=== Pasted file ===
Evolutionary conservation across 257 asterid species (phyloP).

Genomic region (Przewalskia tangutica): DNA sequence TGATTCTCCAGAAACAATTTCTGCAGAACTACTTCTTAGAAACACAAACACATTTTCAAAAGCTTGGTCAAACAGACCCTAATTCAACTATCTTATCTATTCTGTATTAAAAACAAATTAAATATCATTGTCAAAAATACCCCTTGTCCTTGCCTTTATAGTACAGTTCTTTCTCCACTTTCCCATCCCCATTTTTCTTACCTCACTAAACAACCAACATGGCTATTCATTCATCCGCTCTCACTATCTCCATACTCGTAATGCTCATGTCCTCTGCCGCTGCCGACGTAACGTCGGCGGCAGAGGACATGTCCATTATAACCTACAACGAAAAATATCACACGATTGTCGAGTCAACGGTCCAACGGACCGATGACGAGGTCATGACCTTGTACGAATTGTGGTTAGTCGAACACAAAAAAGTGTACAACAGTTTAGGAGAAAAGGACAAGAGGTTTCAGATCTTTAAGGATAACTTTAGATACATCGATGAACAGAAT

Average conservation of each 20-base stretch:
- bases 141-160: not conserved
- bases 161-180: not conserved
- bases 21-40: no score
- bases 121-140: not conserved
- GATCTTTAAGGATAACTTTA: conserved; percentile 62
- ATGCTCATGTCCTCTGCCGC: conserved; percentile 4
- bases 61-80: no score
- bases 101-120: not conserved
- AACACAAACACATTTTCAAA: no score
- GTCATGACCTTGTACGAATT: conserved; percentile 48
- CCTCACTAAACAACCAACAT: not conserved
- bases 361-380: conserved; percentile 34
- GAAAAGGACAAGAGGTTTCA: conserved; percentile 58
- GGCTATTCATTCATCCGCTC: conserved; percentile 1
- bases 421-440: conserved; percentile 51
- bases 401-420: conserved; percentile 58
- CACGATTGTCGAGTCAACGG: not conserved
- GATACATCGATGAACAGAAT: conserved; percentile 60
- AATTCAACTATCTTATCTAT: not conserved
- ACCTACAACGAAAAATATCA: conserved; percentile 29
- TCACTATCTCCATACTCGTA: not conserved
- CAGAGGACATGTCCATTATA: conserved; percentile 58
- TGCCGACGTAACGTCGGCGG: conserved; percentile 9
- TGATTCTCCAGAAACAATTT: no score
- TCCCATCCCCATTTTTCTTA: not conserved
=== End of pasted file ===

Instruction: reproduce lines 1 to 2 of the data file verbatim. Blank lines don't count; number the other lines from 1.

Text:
Evolutionary conservation across 257 asterid species (phyloP).

Genomic region (Przewalskia tangutica): DNA sequence TGATTCTCCAGAAACAATTTCTGCAGAACTACTTCTTAGAAACACAAACACATTTTCAAAAGCTTGGTCAAACAGACCCTAATTCAACTATCTTATCTATTCTGTATTAAAAACAAATTAAATATCATTGTCAAAAATACCCCTTGTCCTTGCCTTTATAGTACAGTTCTTTCTCCACTTTCCCATCCCCATTTTTCTTACCTCACTAAACAACCAACATGGCTATTCATTCATCCGCTCTCACTATCTCCATACTCGTAATGCTCATGTCCTCTGCCGCTGCCGACGTAACGTCGGCGGCAGAGGACATGTCCATTATAACCTACAACGAAAAATATCACACGATTGTCGAGTCAACGGTCCAACGGACCGATGACGAGGTCATGACCTTGTACGAATTGTGGTTAGTCGAACACAAAAAAGTGTACAACAGTTTAGGAGAAAAGGACAAGAGGTTTCAGATCTTTAAGGATAACTTTAGATACATCGATGAACAGAAT